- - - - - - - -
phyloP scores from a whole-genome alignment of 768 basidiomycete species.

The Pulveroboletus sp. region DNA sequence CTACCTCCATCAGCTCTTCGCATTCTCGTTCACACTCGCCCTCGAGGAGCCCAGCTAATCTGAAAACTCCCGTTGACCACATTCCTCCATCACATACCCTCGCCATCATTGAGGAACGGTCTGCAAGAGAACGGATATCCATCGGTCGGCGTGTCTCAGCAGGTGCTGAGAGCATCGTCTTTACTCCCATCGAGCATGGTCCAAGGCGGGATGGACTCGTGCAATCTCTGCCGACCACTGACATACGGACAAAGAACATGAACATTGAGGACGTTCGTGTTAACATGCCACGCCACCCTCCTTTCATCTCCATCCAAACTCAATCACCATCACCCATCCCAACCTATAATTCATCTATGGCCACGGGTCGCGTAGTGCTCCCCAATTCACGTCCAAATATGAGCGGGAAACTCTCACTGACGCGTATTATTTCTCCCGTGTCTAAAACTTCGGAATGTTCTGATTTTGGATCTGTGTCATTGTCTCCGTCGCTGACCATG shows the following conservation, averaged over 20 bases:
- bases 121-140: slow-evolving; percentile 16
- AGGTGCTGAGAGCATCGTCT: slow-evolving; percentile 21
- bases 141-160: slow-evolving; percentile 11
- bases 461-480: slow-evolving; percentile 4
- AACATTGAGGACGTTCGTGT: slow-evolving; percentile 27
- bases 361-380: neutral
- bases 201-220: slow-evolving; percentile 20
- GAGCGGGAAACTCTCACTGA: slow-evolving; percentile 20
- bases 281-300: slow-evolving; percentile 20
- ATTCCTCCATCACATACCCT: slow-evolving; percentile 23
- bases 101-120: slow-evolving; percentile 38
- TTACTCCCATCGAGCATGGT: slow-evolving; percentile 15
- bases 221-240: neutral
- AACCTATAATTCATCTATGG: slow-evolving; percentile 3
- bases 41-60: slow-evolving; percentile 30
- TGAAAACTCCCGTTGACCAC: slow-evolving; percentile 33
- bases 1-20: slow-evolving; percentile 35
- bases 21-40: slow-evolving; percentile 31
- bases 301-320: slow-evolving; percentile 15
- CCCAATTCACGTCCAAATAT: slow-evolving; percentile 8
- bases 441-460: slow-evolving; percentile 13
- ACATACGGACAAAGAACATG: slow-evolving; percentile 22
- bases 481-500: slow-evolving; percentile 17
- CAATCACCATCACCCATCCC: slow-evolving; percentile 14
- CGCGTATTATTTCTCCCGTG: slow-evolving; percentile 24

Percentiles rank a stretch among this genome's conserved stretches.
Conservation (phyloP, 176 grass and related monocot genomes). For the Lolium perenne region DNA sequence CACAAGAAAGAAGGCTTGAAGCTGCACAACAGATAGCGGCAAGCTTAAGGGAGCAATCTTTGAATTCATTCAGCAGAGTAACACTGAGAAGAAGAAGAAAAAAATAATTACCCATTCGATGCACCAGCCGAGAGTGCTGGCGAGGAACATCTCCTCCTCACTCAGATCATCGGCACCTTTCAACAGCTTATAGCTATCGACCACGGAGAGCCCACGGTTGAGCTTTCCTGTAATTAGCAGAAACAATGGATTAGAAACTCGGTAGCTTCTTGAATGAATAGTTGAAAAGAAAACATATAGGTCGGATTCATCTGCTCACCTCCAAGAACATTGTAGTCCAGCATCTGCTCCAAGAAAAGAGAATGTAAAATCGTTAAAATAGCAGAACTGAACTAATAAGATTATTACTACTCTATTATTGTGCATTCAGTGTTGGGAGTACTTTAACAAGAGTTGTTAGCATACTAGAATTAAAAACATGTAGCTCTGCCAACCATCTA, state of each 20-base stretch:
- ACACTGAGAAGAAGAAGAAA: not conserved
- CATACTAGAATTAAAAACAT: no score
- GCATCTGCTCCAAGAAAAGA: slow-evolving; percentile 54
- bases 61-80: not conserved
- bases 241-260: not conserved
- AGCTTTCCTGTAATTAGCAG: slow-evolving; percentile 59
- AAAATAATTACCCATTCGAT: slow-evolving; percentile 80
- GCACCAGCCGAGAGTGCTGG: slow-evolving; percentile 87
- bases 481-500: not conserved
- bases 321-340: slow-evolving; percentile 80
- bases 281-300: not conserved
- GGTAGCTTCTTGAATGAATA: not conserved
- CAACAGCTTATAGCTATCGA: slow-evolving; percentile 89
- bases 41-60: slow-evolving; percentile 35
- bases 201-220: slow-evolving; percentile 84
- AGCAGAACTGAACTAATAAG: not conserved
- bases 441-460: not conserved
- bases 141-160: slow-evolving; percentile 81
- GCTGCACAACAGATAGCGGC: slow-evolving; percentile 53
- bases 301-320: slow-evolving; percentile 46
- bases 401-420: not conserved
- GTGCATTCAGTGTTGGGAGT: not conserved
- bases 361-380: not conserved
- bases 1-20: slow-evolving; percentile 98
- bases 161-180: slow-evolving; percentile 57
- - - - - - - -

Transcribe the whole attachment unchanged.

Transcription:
phyloP scores from a whole-genome alignment of 768 basidiomycete species.

The Pulveroboletus sp. region DNA sequence CTACCTCCATCAGCTCTTCGCATTCTCGTTCACACTCGCCCTCGAGGAGCCCAGCTAATCTGAAAACTCCCGTTGACCACATTCCTCCATCACATACCCTCGCCATCATTGAGGAACGGTCTGCAAGAGAACGGATATCCATCGGTCGGCGTGTCTCAGCAGGTGCTGAGAGCATCGTCTTTACTCCCATCGAGCATGGTCCAAGGCGGGATGGACTCGTGCAATCTCTGCCGACCACTGACATACGGACAAAGAACATGAACATTGAGGACGTTCGTGTTAACATGCCACGCCACCCTCCTTTCATCTCCATCCAAACTCAATCACCATCACCCATCCCAACCTATAATTCATCTATGGCCACGGGTCGCGTAGTGCTCCCCAATTCACGTCCAAATATGAGCGGGAAACTCTCACTGACGCGTATTATTTCTCCCGTGTCTAAAACTTCGGAATGTTCTGATTTTGGATCTGTGTCATTGTCTCCGTCGCTGACCATG shows the following conservation, averaged over 20 bases:
- bases 121-140: slow-evolving; percentile 16
- AGGTGCTGAGAGCATCGTCT: slow-evolving; percentile 21
- bases 141-160: slow-evolving; percentile 11
- bases 461-480: slow-evolving; percentile 4
- AACATTGAGGACGTTCGTGT: slow-evolving; percentile 27
- bases 361-380: neutral
- bases 201-220: slow-evolving; percentile 20
- GAGCGGGAAACTCTCACTGA: slow-evolving; percentile 20
- bases 281-300: slow-evolving; percentile 20
- ATTCCTCCATCACATACCCT: slow-evolving; percentile 23
- bases 101-120: slow-evolving; percentile 38
- TTACTCCCATCGAGCATGGT: slow-evolving; percentile 15
- bases 221-240: neutral
- AACCTATAATTCATCTATGG: slow-evolving; percentile 3
- bases 41-60: slow-evolving; percentile 30
- TGAAAACTCCCGTTGACCAC: slow-evolving; percentile 33
- bases 1-20: slow-evolving; percentile 35
- bases 21-40: slow-evolving; percentile 31
- bases 301-320: slow-evolving; percentile 15
- CCCAATTCACGTCCAAATAT: slow-evolving; percentile 8
- bases 441-460: slow-evolving; percentile 13
- ACATACGGACAAAGAACATG: slow-evolving; percentile 22
- bases 481-500: slow-evolving; percentile 17
- CAATCACCATCACCCATCCC: slow-evolving; percentile 14
- CGCGTATTATTTCTCCCGTG: slow-evolving; percentile 24

Percentiles rank a stretch among this genome's conserved stretches.
Conservation (phyloP, 176 grass and related monocot genomes). For the Lolium perenne region DNA sequence CACAAGAAAGAAGGCTTGAAGCTGCACAACAGATAGCGGCAAGCTTAAGGGAGCAATCTTTGAATTCATTCAGCAGAGTAACACTGAGAAGAAGAAGAAAAAAATAATTACCCATTCGATGCACCAGCCGAGAGTGCTGGCGAGGAACATCTCCTCCTCACTCAGATCATCGGCACCTTTCAACAGCTTATAGCTATCGACCACGGAGAGCCCACGGTTGAGCTTTCCTGTAATTAGCAGAAACAATGGATTAGAAACTCGGTAGCTTCTTGAATGAATAGTTGAAAAGAAAACATATAGGTCGGATTCATCTGCTCACCTCCAAGAACATTGTAGTCCAGCATCTGCTCCAAGAAAAGAGAATGTAAAATCGTTAAAATAGCAGAACTGAACTAATAAGATTATTACTACTCTATTATTGTGCATTCAGTGTTGGGAGTACTTTAACAAGAGTTGTTAGCATACTAGAATTAAAAACATGTAGCTCTGCCAACCATCTA, state of each 20-base stretch:
- ACACTGAGAAGAAGAAGAAA: not conserved
- CATACTAGAATTAAAAACAT: no score
- GCATCTGCTCCAAGAAAAGA: slow-evolving; percentile 54
- bases 61-80: not conserved
- bases 241-260: not conserved
- AGCTTTCCTGTAATTAGCAG: slow-evolving; percentile 59
- AAAATAATTACCCATTCGAT: slow-evolving; percentile 80
- GCACCAGCCGAGAGTGCTGG: slow-evolving; percentile 87
- bases 481-500: not conserved
- bases 321-340: slow-evolving; percentile 80
- bases 281-300: not conserved
- GGTAGCTTCTTGAATGAATA: not conserved
- CAACAGCTTATAGCTATCGA: slow-evolving; percentile 89
- bases 41-60: slow-evolving; percentile 35
- bases 201-220: slow-evolving; percentile 84
- AGCAGAACTGAACTAATAAG: not conserved
- bases 441-460: not conserved
- bases 141-160: slow-evolving; percentile 81
- GCTGCACAACAGATAGCGGC: slow-evolving; percentile 53
- bases 301-320: slow-evolving; percentile 46
- bases 401-420: not conserved
- GTGCATTCAGTGTTGGGAGT: not conserved
- bases 361-380: not conserved
- bases 1-20: slow-evolving; percentile 98
- bases 161-180: slow-evolving; percentile 57